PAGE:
Randall Cunningham

Posted: September 04, 2008

OPPOSING PLAYERS used to come into Veterans Stadium, hear how the crowd would boo the home team and ask quarterback Randall Cunningham: "How do you guys do it?"

And Cunningham would reply with a chuckle: "Those are our fans. We love them."

No one is better equipped to appreciate what quarterback Donovan McNabb has endured during his 10-year career with the Eagles. Cunningham played in the same spotlight for 11 years, during which he experienced the same sweet-and-sour relationship. Today, he is looked upon from afar with deep fondness, the same way McNabb undoubtedly will be in years to come. But when he played the position here, Cunningham found himself in the cross hairs of public opinion, which swung each week between ecstasy and wrath.

"When you win in Philadelphia, there is no place better to play," says Cunningham, 45, who in 2004 founded a church called Remnant Ministries in Las Vegas. "And when you lose, you are going to hear about it. Philadelphia fans are like very stern parents."

Cunningham still follows the Eagles from Las Vegas. While he says he does not know McNabb well, Cunningham adds that he has always liked him. The former quarterback who once was called "The Ultimate Weapon" says: "Donovan has handled the situation in Philadelphia very, very well. He has been such a consistent player. I still think he has a lot of game left in him. And I think if the pieces stay in place, the team will do very well with Donovan this year."

Cunningham says that playing in Philadelphia gave him a "thicker skin." High school football in California and college ball at the University of Nevada-Las Vegas did not prepare him for the "hard-core fans" he would encounter in Philadelphia, where a few poor showings would leave the crowd clamoring for the second-string quarterback. Cunningham came to understand that, saying: "People like to see the new man on the block. And if he does well, they cheer him even more." But he says the fans' scrutiny strengthened his character.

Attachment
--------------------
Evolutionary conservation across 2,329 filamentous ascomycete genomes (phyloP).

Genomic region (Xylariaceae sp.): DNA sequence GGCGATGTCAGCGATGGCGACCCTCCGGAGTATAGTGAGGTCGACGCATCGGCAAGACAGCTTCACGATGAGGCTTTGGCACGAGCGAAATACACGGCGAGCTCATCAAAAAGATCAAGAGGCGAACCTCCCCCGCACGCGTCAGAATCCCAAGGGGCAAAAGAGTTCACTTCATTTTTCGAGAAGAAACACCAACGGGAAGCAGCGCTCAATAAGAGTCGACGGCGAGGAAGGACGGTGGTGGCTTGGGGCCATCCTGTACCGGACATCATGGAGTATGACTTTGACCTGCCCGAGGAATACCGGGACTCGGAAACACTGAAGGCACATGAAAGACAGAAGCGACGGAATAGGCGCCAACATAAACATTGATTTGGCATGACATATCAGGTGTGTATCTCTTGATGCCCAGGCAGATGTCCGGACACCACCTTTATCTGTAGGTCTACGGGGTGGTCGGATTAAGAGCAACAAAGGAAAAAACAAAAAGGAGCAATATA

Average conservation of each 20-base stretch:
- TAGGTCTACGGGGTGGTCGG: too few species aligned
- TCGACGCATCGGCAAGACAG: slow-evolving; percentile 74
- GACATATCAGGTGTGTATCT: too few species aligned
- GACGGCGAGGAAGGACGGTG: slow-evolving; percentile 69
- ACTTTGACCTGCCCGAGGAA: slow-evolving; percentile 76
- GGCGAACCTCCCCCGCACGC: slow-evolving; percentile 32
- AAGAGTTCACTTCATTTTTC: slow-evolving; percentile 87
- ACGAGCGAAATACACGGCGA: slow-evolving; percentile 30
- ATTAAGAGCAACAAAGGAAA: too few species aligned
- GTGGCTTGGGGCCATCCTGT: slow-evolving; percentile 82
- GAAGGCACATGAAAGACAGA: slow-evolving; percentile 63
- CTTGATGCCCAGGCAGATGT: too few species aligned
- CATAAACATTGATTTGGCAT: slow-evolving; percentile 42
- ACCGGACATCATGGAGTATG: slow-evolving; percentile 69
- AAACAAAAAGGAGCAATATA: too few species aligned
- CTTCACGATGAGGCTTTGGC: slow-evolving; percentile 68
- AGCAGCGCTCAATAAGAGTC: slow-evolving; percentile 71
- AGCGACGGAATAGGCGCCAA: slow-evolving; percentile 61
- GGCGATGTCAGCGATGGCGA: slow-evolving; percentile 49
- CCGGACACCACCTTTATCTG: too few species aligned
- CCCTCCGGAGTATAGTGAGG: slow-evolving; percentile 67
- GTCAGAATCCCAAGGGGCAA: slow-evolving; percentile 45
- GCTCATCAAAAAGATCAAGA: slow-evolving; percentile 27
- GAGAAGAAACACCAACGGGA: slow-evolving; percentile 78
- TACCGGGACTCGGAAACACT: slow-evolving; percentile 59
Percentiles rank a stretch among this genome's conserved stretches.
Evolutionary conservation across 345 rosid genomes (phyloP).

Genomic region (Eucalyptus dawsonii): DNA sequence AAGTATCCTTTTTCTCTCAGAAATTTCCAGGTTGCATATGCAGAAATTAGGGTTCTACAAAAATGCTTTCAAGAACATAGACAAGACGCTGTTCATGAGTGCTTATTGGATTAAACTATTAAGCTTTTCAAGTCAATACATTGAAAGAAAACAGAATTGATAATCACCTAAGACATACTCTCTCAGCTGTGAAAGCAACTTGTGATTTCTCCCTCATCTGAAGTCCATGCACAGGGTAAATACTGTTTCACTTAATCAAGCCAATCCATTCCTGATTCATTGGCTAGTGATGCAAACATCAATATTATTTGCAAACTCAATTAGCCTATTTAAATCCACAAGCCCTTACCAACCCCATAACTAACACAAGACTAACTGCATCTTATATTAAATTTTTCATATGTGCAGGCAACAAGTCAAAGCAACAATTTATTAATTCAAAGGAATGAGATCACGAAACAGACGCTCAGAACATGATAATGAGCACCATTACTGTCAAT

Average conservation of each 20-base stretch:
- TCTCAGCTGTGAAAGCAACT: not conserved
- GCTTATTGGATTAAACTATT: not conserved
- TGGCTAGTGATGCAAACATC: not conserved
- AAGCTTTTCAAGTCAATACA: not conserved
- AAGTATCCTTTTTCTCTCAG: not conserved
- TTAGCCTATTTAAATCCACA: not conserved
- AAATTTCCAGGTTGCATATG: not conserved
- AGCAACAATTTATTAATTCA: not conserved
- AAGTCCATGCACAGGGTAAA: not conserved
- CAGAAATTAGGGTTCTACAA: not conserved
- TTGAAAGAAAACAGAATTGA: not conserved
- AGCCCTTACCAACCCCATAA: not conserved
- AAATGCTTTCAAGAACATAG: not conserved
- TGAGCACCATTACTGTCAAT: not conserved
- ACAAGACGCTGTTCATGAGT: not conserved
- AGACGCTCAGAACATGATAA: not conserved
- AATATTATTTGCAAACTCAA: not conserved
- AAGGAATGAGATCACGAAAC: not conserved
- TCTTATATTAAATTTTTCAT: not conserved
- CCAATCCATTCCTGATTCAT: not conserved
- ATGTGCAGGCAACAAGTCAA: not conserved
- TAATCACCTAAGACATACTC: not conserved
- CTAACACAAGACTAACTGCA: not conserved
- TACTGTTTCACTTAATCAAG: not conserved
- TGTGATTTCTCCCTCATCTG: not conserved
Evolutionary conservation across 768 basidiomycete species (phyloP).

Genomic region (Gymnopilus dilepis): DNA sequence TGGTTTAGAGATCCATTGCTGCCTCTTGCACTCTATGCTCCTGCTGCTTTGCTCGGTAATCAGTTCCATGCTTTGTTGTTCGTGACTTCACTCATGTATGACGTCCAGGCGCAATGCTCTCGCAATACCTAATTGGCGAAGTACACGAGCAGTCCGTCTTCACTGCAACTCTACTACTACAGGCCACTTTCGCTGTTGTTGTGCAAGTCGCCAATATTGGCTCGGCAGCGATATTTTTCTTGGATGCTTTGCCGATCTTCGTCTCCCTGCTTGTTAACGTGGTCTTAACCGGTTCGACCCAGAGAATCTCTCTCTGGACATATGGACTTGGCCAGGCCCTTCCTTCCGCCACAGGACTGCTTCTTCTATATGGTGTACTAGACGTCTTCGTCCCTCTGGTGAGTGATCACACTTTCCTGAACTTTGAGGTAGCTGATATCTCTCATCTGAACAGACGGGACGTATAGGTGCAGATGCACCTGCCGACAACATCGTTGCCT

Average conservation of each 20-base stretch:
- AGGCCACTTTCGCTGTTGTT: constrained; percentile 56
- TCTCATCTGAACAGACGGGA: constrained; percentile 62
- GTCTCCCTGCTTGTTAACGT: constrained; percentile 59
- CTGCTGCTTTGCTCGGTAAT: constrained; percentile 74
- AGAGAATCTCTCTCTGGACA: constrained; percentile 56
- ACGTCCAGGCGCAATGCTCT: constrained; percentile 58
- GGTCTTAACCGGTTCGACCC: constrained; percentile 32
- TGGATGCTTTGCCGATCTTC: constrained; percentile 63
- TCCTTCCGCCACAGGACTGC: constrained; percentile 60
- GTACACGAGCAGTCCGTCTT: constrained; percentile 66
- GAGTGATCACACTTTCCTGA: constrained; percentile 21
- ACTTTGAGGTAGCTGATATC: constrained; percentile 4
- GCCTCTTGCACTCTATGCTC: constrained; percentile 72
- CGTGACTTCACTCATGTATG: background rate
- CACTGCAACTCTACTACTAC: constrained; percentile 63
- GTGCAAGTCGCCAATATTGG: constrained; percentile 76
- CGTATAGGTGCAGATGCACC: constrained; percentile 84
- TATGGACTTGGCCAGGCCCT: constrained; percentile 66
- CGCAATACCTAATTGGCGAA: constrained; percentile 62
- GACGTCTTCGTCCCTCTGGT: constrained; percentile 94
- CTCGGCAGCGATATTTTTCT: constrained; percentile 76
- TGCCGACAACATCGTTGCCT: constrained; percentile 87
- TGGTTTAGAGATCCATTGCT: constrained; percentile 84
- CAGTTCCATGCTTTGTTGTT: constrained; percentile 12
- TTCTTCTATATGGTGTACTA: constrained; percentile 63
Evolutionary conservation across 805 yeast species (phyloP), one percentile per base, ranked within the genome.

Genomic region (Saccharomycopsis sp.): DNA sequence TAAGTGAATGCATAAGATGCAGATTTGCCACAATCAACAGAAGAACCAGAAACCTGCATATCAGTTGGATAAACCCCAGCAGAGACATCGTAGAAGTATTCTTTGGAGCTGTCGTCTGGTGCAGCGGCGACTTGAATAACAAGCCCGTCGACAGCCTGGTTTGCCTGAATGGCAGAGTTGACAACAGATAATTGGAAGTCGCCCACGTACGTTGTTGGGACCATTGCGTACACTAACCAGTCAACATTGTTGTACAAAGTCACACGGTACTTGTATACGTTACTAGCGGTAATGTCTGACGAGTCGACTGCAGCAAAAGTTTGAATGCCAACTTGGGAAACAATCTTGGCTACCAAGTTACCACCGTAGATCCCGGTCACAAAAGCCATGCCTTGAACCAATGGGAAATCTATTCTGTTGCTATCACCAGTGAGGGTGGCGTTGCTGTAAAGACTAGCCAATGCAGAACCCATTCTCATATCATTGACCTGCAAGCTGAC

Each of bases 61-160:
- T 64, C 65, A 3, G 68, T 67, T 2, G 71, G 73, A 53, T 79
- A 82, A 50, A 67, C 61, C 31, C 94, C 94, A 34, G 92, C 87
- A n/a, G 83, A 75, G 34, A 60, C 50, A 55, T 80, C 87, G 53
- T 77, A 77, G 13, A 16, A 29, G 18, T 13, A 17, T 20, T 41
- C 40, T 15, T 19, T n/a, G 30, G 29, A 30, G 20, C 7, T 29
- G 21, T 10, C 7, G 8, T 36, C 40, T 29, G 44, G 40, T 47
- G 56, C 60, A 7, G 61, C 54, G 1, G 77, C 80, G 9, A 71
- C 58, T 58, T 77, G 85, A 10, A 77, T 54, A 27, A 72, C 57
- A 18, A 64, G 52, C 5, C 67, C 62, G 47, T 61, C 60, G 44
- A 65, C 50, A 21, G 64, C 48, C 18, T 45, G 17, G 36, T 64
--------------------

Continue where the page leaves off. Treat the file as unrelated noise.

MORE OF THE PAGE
"Playing in Philadelphia helped me become a better person," says Cunningham, who was eased out by coach Ray Rhodes in 1995 and sat out a year before signing with Minnesota. "I actually developed skin that was too thick. I got to the point where I could care less what anybody said."

Cunningham says he "kind of relaxed" with the Vikings, where he led the 1998 team to a 15-1 regular-season record and won All-Pro honors. He says Minnesota fans reminded him of Dodgers fans, observing that they were just as loud as Philadelphia fans on Sundays, but generally "more forgiving and patient." Cunningham says Viking fans had "half the energy" of Eagles fans.

He later played in Dallas, "where the expectations are always high," and then Baltimore, where he backed up Elvis Grbac and heard the fans chant: "We want Randall!"

"Baltimore reminded me of Philadelphia," says Cunningham. "It was the same, 'What have you done for me lately' attitude."

Do Philadelphia fans scare off potential free agents?

Cunningham says they can.

"There was some of that going on when I was leaving," he says. "Players would ask me, 'How do you play in Philadelphia?' And I would say, 'Well, man, it is always a love-hate relationship.' Some don't want to go through that. They would if you were paying them $20 million. But if not and you had a choice, would you want to play where you are under intense scrutiny or somewhere more laid-back?"

Given the choice to do it over again, Cunningham said: "I would not have changed a thing. I loved playing in Philadelphia."

Even when they booed?

"Oh, yeah," he said with a laugh. "They would boo one play and cheer the next." *

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